Which came first, the chicken or the egg?
The real question is, what comes first, the idea or the aesthetic impulse? This is my contribution to Microvisions 5
, the brainchild of Irene Gallo and Dan Dos Santos to raise money for the Society of Illustrators Student Scholarship Awards. Each year Irene and Dan select artists to draw upon illustrators to donate a 5 X 7 inch painting or drawing to be auctioned off. Over the past four years these pieces have raised over $20,000.
Knowing this was coming up, I was thinking of painting a small box with a bird in it. Perhaps I'll do that one next. I did feel that the image needed some sort of fantastic or Sci Fi angle so I kept thinking about it. Something that I talk to my students about all the time is how to come up with ideas. Several students read over a newspaper trying out concepts. Several draw doodles and hope that the pen trips into an idea. I think both of those methods could produce results, but I tend to suggest students work and sketch from a place of aesthetics. What do we enjoy drawing? Where is the hook? How can this idea show off our skills? If one works with these elements as starting points, then there are a million variations one can come up with.
For this painting, there were images in my head I've seen and paintings I love and I tried to imagine a new piece to add to that group. I love the simple clean still life paintings by Raphaelle Peale. Thinking of doing my own still life, I thought a small bird would be fun to paint, and the hook would be the fine feather/fur and dramatic lighting. I drew some eggs but did not want to make the painting a corny, just-hatched thing. However, I love the symmetry of eggs, so I thought each, side by side could be interesting. What would the relationship be? I like painting intricate things too and a small, steampunk machine IN the egg that projected the bird next to it was the perfect solution. Next would be exactly HOW to make the chick look projected. The trick could be done digitally with a filter, but traditional painting was the challenge. I ended up drawing the bird one way then adding horizontal lines on in with gouache. In the paint I repeated this method over a warm yellow scumble and I think it worked. This piece will be displayed at the Society of Illustrators prior to an online auction. I will update this post when the auction goes live.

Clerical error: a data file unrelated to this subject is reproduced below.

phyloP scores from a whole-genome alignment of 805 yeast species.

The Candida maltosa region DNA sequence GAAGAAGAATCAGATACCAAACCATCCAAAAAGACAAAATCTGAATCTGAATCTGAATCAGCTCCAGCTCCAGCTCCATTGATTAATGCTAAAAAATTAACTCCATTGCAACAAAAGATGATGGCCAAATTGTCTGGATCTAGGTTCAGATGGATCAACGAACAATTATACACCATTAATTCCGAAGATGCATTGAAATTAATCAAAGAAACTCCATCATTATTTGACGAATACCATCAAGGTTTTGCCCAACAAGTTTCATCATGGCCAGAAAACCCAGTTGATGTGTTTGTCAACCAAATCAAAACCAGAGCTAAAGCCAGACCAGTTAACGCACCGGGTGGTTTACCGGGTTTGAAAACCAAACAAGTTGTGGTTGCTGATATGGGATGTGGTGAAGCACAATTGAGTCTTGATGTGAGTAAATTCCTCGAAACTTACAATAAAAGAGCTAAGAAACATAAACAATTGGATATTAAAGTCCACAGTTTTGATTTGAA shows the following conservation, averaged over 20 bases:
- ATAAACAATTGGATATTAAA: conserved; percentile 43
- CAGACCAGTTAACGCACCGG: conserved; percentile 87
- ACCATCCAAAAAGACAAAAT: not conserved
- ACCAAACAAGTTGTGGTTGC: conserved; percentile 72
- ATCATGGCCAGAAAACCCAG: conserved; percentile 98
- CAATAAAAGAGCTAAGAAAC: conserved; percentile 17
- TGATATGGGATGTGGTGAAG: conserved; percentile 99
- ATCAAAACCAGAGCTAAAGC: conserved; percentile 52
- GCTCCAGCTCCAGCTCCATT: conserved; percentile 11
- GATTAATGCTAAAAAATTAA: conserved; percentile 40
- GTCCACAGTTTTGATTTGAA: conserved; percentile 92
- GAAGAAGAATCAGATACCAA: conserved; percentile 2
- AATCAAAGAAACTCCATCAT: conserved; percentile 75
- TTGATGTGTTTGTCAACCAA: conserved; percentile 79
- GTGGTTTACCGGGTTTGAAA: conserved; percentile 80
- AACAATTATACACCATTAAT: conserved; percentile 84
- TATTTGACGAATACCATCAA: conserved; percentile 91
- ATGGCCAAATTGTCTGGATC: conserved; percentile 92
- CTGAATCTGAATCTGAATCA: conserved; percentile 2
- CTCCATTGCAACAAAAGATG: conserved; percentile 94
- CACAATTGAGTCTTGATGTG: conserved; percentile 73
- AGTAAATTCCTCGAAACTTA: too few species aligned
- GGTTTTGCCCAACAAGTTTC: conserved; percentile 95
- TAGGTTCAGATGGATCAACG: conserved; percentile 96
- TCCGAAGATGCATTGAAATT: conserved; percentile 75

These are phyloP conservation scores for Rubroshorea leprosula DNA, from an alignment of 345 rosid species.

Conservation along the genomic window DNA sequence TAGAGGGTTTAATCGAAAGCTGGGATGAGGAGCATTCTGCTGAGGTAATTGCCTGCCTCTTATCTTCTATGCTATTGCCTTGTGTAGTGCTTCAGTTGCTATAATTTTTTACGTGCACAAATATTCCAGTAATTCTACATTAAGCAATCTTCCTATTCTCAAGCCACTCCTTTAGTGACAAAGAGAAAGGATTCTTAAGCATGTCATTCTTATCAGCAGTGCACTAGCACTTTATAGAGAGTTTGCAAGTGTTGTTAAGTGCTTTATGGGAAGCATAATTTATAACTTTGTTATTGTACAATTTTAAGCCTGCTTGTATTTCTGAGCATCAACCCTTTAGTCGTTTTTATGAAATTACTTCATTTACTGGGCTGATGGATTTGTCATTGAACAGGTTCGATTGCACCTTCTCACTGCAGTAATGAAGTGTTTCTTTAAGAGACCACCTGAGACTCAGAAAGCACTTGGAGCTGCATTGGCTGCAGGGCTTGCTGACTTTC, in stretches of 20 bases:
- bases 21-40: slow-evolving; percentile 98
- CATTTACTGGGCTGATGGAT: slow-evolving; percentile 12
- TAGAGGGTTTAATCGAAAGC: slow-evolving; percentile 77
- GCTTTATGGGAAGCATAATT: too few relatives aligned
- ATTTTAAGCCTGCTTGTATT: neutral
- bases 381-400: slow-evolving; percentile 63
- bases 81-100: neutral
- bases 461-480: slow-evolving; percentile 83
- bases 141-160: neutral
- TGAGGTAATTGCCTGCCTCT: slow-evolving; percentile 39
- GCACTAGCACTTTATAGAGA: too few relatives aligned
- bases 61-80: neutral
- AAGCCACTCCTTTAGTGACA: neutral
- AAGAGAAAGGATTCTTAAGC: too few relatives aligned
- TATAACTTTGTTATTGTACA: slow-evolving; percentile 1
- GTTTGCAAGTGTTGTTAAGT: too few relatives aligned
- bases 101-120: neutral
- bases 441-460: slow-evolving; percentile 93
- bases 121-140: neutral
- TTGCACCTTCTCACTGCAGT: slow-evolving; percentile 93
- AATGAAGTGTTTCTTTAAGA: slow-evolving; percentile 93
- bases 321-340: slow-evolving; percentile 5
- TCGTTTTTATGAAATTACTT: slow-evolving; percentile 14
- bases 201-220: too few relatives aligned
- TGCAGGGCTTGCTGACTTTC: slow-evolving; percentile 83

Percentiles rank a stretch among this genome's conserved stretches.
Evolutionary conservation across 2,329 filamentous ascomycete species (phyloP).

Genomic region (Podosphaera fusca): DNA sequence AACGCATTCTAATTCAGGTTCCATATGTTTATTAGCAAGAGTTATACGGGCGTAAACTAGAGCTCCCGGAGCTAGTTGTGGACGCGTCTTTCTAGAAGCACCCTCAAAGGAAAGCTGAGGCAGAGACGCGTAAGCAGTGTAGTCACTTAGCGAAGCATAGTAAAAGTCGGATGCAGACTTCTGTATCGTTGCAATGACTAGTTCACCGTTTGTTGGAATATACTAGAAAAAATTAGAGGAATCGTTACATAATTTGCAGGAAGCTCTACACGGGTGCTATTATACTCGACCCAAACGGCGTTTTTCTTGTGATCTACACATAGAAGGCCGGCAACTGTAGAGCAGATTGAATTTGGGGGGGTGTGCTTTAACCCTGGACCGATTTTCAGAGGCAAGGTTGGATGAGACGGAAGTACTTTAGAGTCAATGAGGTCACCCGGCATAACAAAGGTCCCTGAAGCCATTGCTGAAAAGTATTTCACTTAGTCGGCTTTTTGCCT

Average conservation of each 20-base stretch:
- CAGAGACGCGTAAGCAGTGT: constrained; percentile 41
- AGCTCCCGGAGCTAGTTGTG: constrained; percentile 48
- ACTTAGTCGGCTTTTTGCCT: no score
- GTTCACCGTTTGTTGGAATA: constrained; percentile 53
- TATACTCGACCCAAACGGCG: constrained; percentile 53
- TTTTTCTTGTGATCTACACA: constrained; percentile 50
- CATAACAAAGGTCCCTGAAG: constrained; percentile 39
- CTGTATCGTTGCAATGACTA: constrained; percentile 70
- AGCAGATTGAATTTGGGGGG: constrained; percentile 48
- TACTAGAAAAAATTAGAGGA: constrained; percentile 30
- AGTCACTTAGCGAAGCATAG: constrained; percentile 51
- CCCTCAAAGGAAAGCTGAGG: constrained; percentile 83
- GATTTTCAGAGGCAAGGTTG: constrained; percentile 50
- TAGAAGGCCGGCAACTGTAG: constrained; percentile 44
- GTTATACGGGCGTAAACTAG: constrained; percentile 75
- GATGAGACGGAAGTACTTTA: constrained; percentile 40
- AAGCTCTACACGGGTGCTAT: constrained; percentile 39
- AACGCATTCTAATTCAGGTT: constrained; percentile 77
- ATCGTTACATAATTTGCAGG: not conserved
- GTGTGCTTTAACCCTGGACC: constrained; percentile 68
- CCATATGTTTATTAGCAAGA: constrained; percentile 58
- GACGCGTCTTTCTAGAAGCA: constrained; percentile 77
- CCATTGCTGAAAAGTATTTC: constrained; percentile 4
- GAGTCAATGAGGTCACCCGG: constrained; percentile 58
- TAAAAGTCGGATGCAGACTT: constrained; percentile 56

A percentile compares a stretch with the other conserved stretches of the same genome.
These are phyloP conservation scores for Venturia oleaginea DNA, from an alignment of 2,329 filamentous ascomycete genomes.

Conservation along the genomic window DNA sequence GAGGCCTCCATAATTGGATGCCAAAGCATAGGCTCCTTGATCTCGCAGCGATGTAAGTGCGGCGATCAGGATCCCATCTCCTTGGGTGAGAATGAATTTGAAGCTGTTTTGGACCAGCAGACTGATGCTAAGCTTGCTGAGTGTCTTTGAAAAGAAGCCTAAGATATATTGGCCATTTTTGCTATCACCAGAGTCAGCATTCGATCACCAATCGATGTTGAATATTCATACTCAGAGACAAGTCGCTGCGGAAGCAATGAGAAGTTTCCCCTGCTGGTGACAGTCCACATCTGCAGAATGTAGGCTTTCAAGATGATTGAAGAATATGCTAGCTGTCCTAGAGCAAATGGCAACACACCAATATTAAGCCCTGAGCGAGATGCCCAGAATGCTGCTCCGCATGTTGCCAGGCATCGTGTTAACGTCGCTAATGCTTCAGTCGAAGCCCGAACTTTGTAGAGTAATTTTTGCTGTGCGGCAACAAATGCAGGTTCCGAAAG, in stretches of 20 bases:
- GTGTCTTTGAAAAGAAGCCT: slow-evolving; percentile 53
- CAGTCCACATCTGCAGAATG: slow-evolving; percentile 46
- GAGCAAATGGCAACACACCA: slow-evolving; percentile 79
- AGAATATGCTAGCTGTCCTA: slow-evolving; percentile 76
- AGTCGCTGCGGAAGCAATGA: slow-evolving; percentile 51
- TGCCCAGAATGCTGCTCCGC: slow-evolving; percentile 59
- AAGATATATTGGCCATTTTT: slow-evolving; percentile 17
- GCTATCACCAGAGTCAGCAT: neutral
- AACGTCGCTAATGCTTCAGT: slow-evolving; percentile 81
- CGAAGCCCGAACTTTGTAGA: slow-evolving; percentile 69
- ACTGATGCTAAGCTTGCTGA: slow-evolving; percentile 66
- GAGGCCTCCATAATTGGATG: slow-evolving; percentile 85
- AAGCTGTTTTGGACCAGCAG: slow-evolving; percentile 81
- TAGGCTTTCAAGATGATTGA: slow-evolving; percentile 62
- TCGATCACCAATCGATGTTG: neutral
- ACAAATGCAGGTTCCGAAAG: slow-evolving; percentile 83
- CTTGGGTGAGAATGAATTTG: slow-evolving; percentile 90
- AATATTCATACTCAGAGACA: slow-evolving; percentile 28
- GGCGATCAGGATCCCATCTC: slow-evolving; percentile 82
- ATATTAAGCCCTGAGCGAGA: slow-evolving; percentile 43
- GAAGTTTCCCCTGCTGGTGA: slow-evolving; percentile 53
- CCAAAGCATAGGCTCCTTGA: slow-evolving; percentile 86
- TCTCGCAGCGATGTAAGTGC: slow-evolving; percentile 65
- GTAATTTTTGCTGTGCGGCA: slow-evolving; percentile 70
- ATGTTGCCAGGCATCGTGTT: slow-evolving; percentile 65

Here is a link to Irene Gallo's excellent blog with some of the current pieces as they come in and paintings from previous years:
The artists donating work this year are:
Scott Altmann, Scott Bakal, Rick Berry, Bill Carman, Jon Foster, Donato Giancola, Michael Kaluta, Tim O’Brien, Omar Rayyan,
Jordu Schell, Allen Williams, Boris Vallejo